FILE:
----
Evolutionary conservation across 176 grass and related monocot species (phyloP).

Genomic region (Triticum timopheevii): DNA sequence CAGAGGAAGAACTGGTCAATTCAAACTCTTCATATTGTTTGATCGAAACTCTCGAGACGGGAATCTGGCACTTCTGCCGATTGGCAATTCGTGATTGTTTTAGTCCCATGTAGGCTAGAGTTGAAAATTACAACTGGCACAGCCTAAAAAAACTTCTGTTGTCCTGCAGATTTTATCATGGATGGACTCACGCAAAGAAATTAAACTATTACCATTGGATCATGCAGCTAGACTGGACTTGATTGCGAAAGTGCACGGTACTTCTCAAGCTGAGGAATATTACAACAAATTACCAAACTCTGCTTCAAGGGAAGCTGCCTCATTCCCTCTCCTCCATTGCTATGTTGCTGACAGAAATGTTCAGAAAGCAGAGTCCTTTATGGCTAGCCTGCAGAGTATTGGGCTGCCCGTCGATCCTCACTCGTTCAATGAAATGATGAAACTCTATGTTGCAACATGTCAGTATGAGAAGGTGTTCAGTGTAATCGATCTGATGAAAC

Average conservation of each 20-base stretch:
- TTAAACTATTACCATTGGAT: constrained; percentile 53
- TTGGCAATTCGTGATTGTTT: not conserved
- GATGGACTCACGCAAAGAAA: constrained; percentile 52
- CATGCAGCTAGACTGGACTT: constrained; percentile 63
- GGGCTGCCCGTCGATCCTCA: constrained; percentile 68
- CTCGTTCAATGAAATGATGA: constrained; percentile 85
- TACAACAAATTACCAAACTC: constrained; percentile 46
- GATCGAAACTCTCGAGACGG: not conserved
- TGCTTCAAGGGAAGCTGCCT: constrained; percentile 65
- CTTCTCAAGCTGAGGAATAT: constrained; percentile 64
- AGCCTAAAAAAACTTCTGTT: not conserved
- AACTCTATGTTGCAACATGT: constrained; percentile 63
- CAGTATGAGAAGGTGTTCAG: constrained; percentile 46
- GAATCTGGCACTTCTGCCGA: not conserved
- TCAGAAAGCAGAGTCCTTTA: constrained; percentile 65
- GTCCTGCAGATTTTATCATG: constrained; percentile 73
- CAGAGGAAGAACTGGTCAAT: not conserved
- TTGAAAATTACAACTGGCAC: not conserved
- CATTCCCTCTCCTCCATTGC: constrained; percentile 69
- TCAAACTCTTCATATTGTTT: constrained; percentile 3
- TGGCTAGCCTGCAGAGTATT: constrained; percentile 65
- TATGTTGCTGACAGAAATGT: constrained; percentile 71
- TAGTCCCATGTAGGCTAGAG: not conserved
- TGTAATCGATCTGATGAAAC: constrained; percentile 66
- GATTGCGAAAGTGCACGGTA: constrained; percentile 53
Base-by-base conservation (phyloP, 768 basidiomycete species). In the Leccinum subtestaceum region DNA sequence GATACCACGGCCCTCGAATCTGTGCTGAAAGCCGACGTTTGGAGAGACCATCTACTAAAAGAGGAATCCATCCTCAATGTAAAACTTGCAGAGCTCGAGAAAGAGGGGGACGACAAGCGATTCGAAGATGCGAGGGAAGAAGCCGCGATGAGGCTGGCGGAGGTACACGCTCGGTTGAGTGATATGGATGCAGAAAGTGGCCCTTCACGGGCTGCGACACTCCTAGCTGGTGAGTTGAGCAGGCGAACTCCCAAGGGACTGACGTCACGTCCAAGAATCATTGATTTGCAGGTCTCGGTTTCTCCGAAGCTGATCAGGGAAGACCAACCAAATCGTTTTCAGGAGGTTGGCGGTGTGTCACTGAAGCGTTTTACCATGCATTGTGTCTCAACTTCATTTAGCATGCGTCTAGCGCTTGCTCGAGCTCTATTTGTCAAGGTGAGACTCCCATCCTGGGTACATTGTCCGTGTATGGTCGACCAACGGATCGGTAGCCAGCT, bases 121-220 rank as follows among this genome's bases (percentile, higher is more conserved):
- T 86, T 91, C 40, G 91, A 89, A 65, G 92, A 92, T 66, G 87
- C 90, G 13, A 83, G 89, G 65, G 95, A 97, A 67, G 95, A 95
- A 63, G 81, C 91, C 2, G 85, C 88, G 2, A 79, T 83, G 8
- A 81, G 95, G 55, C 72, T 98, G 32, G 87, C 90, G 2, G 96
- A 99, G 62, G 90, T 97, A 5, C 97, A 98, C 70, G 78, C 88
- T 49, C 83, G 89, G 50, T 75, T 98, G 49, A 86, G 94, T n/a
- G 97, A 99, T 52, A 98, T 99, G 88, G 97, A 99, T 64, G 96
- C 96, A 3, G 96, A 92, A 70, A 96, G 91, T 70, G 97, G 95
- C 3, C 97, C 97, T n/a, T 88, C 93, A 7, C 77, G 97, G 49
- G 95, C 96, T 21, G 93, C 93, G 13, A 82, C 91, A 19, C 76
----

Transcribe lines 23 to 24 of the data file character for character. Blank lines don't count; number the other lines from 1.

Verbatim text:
- TCAAACTCTTCATATTGTTT: constrained; percentile 3
- TGGCTAGCCTGCAGAGTATT: constrained; percentile 65